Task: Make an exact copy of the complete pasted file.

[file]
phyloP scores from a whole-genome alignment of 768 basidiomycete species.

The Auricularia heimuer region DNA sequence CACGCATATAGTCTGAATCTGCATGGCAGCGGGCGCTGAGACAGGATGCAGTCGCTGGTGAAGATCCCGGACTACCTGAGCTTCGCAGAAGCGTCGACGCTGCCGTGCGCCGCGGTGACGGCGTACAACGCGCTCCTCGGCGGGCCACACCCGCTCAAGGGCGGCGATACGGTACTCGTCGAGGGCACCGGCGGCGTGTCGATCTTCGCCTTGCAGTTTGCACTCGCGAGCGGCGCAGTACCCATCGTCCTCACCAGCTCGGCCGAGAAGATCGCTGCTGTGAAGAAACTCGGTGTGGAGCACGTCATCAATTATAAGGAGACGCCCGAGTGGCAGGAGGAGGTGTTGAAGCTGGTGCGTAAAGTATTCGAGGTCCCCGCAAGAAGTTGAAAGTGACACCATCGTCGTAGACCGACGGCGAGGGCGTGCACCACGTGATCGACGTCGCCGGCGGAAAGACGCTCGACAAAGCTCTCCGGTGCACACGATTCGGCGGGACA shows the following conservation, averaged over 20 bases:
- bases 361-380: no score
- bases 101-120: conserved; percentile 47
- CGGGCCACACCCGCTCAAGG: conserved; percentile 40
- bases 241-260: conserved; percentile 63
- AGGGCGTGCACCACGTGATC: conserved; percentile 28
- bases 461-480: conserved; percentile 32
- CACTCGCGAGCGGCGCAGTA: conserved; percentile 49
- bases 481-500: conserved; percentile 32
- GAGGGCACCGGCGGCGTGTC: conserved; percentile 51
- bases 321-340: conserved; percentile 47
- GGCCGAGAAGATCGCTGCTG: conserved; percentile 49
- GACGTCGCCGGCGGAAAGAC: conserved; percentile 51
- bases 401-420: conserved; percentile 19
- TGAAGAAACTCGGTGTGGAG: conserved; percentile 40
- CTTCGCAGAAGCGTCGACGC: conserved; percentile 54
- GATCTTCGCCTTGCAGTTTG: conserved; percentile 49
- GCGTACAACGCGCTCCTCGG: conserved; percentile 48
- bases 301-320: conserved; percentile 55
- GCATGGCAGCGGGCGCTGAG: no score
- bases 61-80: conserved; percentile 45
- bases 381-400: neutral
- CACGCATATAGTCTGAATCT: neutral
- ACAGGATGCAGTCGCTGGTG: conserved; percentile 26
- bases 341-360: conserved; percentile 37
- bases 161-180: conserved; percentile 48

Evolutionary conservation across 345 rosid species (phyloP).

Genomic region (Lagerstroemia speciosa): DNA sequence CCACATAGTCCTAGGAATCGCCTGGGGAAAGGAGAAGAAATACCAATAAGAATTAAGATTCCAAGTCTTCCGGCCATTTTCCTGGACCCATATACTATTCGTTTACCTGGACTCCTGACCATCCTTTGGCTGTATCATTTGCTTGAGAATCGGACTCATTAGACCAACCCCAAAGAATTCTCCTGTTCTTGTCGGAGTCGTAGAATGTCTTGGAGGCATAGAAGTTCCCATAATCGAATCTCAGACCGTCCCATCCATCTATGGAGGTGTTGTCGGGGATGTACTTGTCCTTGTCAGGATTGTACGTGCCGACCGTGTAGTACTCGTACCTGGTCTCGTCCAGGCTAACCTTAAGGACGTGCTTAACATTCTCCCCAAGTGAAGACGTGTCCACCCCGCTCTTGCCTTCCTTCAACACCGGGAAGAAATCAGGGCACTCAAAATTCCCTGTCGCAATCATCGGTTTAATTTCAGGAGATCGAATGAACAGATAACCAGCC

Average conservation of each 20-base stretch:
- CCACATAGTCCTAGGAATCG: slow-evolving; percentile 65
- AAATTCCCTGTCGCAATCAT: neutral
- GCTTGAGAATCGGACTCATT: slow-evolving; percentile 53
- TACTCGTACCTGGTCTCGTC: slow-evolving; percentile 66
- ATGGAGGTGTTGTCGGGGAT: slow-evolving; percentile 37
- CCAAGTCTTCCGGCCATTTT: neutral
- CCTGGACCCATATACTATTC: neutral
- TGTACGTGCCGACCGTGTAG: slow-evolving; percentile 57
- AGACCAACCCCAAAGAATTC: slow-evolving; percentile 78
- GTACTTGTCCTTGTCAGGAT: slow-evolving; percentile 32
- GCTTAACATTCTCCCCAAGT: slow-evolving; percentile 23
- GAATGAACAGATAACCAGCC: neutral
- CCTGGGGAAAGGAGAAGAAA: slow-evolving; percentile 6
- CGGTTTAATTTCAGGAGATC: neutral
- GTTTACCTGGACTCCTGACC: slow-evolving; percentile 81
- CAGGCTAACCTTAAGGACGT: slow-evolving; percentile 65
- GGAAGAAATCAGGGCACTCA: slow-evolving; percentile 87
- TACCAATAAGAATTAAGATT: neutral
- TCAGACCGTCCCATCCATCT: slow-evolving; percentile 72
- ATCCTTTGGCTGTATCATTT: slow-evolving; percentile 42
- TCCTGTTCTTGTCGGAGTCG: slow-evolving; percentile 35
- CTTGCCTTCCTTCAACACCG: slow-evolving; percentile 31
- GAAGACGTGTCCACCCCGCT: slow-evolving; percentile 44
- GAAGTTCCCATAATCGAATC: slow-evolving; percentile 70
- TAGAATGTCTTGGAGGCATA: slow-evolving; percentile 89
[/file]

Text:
phyloP scores from a whole-genome alignment of 768 basidiomycete species.

The Auricularia heimuer region DNA sequence CACGCATATAGTCTGAATCTGCATGGCAGCGGGCGCTGAGACAGGATGCAGTCGCTGGTGAAGATCCCGGACTACCTGAGCTTCGCAGAAGCGTCGACGCTGCCGTGCGCCGCGGTGACGGCGTACAACGCGCTCCTCGGCGGGCCACACCCGCTCAAGGGCGGCGATACGGTACTCGTCGAGGGCACCGGCGGCGTGTCGATCTTCGCCTTGCAGTTTGCACTCGCGAGCGGCGCAGTACCCATCGTCCTCACCAGCTCGGCCGAGAAGATCGCTGCTGTGAAGAAACTCGGTGTGGAGCACGTCATCAATTATAAGGAGACGCCCGAGTGGCAGGAGGAGGTGTTGAAGCTGGTGCGTAAAGTATTCGAGGTCCCCGCAAGAAGTTGAAAGTGACACCATCGTCGTAGACCGACGGCGAGGGCGTGCACCACGTGATCGACGTCGCCGGCGGAAAGACGCTCGACAAAGCTCTCCGGTGCACACGATTCGGCGGGACA shows the following conservation, averaged over 20 bases:
- bases 361-380: no score
- bases 101-120: conserved; percentile 47
- CGGGCCACACCCGCTCAAGG: conserved; percentile 40
- bases 241-260: conserved; percentile 63
- AGGGCGTGCACCACGTGATC: conserved; percentile 28
- bases 461-480: conserved; percentile 32
- CACTCGCGAGCGGCGCAGTA: conserved; percentile 49
- bases 481-500: conserved; percentile 32
- GAGGGCACCGGCGGCGTGTC: conserved; percentile 51
- bases 321-340: conserved; percentile 47
- GGCCGAGAAGATCGCTGCTG: conserved; percentile 49
- GACGTCGCCGGCGGAAAGAC: conserved; percentile 51
- bases 401-420: conserved; percentile 19
- TGAAGAAACTCGGTGTGGAG: conserved; percentile 40
- CTTCGCAGAAGCGTCGACGC: conserved; percentile 54
- GATCTTCGCCTTGCAGTTTG: conserved; percentile 49
- GCGTACAACGCGCTCCTCGG: conserved; percentile 48
- bases 301-320: conserved; percentile 55
- GCATGGCAGCGGGCGCTGAG: no score
- bases 61-80: conserved; percentile 45
- bases 381-400: neutral
- CACGCATATAGTCTGAATCT: neutral
- ACAGGATGCAGTCGCTGGTG: conserved; percentile 26
- bases 341-360: conserved; percentile 37
- bases 161-180: conserved; percentile 48

Evolutionary conservation across 345 rosid species (phyloP).

Genomic region (Lagerstroemia speciosa): DNA sequence CCACATAGTCCTAGGAATCGCCTGGGGAAAGGAGAAGAAATACCAATAAGAATTAAGATTCCAAGTCTTCCGGCCATTTTCCTGGACCCATATACTATTCGTTTACCTGGACTCCTGACCATCCTTTGGCTGTATCATTTGCTTGAGAATCGGACTCATTAGACCAACCCCAAAGAATTCTCCTGTTCTTGTCGGAGTCGTAGAATGTCTTGGAGGCATAGAAGTTCCCATAATCGAATCTCAGACCGTCCCATCCATCTATGGAGGTGTTGTCGGGGATGTACTTGTCCTTGTCAGGATTGTACGTGCCGACCGTGTAGTACTCGTACCTGGTCTCGTCCAGGCTAACCTTAAGGACGTGCTTAACATTCTCCCCAAGTGAAGACGTGTCCACCCCGCTCTTGCCTTCCTTCAACACCGGGAAGAAATCAGGGCACTCAAAATTCCCTGTCGCAATCATCGGTTTAATTTCAGGAGATCGAATGAACAGATAACCAGCC

Average conservation of each 20-base stretch:
- CCACATAGTCCTAGGAATCG: slow-evolving; percentile 65
- AAATTCCCTGTCGCAATCAT: neutral
- GCTTGAGAATCGGACTCATT: slow-evolving; percentile 53
- TACTCGTACCTGGTCTCGTC: slow-evolving; percentile 66
- ATGGAGGTGTTGTCGGGGAT: slow-evolving; percentile 37
- CCAAGTCTTCCGGCCATTTT: neutral
- CCTGGACCCATATACTATTC: neutral
- TGTACGTGCCGACCGTGTAG: slow-evolving; percentile 57
- AGACCAACCCCAAAGAATTC: slow-evolving; percentile 78
- GTACTTGTCCTTGTCAGGAT: slow-evolving; percentile 32
- GCTTAACATTCTCCCCAAGT: slow-evolving; percentile 23
- GAATGAACAGATAACCAGCC: neutral
- CCTGGGGAAAGGAGAAGAAA: slow-evolving; percentile 6
- CGGTTTAATTTCAGGAGATC: neutral
- GTTTACCTGGACTCCTGACC: slow-evolving; percentile 81
- CAGGCTAACCTTAAGGACGT: slow-evolving; percentile 65
- GGAAGAAATCAGGGCACTCA: slow-evolving; percentile 87
- TACCAATAAGAATTAAGATT: neutral
- TCAGACCGTCCCATCCATCT: slow-evolving; percentile 72
- ATCCTTTGGCTGTATCATTT: slow-evolving; percentile 42
- TCCTGTTCTTGTCGGAGTCG: slow-evolving; percentile 35
- CTTGCCTTCCTTCAACACCG: slow-evolving; percentile 31
- GAAGACGTGTCCACCCCGCT: slow-evolving; percentile 44
- GAAGTTCCCATAATCGAATC: slow-evolving; percentile 70
- TAGAATGTCTTGGAGGCATA: slow-evolving; percentile 89